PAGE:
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I cannot find the reason why this doesn't work:

var c=document.getElementById("myCanvas"),
ctx=c.getContext("2d");
ctx.moveTo(0,0);
ctx.lineTo.apply(this, [100, 100]);
ctx.stroke();
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2  
What do you expect this to be here? –  xdazz Aug 5 '12 at 11:25
    
What did you expect to happen? What really happened? Are you getting any error messages? What have you tried thus far to solve the problem? –  PPvG Aug 5 '12 at 12:03
    
@xdazz - I expected drawing a line. –  Luckylooke Aug 6 '12 at 10:58
    
@PPvG - It didnt do anything, no errors, no effects, I didnt know what to try. But finally solved, see the last post at the bottom, thanks anyway ;) –  Luckylooke Aug 6 '12 at 10:59
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3 Answers

up vote 1 down vote accepted

Right now, this is either window... which really doesn't know what to do with .lineTo, or this is whatever object owns the function that this code is wrapped in.

If this code is not wrapped in a function (or even if it is, if that function is anything other than the property of an object, this === window).

eg:

MyObj.myFunc = function () {
    var c = document.getElementById("myCanvas"),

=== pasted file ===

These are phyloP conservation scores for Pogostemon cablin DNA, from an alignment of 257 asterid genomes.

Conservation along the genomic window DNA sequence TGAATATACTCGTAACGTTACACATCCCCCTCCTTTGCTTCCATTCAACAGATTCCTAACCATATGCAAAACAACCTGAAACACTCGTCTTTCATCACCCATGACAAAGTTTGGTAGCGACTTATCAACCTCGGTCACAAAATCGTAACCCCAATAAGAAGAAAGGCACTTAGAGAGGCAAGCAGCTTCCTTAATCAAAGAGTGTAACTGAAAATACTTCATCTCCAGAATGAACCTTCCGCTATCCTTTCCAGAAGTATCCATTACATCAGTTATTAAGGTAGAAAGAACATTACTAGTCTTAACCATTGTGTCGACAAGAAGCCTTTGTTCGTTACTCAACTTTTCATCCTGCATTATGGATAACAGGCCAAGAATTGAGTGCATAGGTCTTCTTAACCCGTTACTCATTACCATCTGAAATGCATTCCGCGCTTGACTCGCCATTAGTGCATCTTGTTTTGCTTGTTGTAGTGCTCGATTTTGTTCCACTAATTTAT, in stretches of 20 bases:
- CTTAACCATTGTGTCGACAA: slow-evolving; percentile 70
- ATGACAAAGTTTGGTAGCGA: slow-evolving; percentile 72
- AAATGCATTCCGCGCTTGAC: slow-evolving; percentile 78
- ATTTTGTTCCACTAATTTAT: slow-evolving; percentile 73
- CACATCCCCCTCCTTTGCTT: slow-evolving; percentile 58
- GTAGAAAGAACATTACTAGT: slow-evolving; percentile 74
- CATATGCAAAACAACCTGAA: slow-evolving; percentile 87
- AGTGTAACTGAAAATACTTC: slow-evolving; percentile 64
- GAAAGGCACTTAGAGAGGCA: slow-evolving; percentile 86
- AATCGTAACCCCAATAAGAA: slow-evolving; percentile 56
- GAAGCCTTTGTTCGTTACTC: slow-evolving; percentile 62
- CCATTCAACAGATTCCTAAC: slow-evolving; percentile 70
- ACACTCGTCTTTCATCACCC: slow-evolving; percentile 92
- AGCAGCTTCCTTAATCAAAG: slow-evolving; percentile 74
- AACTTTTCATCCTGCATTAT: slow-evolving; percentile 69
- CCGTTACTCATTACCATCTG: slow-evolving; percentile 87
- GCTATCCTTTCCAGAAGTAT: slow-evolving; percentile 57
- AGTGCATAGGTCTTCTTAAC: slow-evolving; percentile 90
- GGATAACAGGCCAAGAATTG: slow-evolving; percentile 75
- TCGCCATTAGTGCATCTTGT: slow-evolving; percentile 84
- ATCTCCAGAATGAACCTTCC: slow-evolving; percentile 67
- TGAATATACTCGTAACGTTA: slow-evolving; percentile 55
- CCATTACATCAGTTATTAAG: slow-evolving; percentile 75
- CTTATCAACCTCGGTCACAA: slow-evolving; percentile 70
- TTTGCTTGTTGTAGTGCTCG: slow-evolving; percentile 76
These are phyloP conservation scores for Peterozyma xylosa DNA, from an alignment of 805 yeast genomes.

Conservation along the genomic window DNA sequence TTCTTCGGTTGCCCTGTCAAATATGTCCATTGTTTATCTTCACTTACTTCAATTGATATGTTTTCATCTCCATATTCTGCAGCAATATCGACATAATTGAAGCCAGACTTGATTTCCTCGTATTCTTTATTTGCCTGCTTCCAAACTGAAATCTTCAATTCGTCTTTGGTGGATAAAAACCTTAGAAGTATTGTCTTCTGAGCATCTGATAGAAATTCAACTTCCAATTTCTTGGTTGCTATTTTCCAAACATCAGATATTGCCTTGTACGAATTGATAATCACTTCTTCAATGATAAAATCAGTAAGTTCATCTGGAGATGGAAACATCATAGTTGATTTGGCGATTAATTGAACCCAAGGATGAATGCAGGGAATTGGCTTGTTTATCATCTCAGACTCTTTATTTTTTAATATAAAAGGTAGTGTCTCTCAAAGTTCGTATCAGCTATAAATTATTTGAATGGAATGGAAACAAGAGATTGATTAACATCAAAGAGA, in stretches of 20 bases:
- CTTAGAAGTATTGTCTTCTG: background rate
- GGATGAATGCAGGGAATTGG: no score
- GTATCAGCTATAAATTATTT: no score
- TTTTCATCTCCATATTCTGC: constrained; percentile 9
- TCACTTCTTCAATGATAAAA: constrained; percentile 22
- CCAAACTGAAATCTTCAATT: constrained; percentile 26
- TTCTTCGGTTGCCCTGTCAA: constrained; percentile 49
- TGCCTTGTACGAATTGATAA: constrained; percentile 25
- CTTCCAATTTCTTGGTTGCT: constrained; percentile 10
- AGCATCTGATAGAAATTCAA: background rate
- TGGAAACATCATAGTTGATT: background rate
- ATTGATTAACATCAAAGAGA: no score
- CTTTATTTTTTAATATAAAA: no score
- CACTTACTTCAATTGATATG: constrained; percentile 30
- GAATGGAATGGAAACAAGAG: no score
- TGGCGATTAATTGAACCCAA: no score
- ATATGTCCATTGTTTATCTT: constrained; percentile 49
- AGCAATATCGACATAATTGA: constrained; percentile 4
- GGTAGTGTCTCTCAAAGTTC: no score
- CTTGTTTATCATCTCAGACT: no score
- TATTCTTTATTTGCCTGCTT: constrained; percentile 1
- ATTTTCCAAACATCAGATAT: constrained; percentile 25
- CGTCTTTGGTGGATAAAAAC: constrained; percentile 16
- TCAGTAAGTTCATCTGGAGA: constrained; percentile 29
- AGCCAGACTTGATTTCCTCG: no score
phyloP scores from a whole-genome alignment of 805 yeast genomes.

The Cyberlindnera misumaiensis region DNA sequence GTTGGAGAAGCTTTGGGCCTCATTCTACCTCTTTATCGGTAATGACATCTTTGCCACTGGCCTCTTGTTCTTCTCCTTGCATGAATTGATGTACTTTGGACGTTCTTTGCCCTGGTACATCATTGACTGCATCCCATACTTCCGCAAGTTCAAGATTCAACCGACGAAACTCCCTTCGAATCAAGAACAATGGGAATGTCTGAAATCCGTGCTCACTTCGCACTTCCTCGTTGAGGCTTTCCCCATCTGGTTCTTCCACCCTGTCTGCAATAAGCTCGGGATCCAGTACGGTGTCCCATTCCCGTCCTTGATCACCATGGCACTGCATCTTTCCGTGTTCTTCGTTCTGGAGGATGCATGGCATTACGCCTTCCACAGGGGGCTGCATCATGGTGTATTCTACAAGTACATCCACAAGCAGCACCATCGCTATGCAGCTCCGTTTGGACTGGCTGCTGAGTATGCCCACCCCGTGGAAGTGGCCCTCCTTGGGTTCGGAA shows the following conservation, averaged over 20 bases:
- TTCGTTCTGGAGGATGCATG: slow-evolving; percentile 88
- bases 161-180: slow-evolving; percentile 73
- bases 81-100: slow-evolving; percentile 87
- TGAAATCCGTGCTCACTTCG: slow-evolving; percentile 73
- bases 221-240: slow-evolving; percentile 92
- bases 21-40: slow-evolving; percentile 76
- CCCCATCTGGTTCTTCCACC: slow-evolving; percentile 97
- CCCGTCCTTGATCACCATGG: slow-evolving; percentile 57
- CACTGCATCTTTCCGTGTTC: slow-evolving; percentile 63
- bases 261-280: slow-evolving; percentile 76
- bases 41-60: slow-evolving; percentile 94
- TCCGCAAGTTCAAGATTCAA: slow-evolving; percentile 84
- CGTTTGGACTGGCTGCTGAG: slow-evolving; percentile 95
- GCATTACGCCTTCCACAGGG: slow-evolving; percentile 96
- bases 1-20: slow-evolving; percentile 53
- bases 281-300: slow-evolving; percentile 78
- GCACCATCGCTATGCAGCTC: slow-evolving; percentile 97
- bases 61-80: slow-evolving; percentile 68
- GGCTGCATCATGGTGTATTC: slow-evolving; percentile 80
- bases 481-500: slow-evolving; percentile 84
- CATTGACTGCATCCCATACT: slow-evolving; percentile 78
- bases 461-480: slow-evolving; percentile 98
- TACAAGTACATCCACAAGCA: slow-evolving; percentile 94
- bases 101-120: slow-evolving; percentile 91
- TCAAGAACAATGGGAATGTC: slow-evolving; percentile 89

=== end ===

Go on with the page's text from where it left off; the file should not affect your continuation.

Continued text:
//  ..........etc
    ctx.lineTo.apply(this, [100,100]);
};

That code would call .lineTo using MyObj as this.
If MyObj didn't know what to do with that information, or .lineTo couldn't find the properties it needed attached to MyObj, then it will fail.

In almost all other cases of reading from this, instead of writing to it, this refers to window.

Another common pitfall: functions inside of functions.

MyObj = {
    name : "Bob",
    sayName : function () {
        console.log(this.name); // works -- "this"===MyObj
        var say_it_again = function () {
            console.log(this.name + ", for the second time");
        };
        say_it_again();
        // second function doesn't work -- "this"===window
};

in order to scope this properly in this case, save it as a variable in the first function, and reference it in the second.

MyObj = {
    name : "Bob",
    sayName : function () {
        var person = this; // now the reference to "this" is kept in "person"
        console.log(this.name); // works -- "this"===MyObj
        var say_it_again = function () {
            console.log(person.name + ", for the second time");
        };
        say_it_again();
        // works -- "person" refers to the saved variable in the first function
        // that variable happens to hold a reference to "this" from the first function
        // which happens to be MyObj
};
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OK, I make it work after your answer, thanks. I thought that THIS pointed to ctx variable.

var c=document.getElementById("myCanvas"),
ctx=c.getContext("2d");
ctx.moveTo(0,0);
ctx.lineTo.apply(ctx, [100, 100]);
ctx.stroke();

Thanks, bye ;)

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lineTo depends on the this object being a context

Normally you call it as ctx.lineTo(...), implicitly setting this=ctx

However when you use .apply, you have the option to override this

If you say ....lineTo.apply(this, ...) you are setting this to be whatever it happens to be in scope (usually the window object, or something else if you use dot-notation).

Therefore do .....lineTo.apply(ctx, ...)

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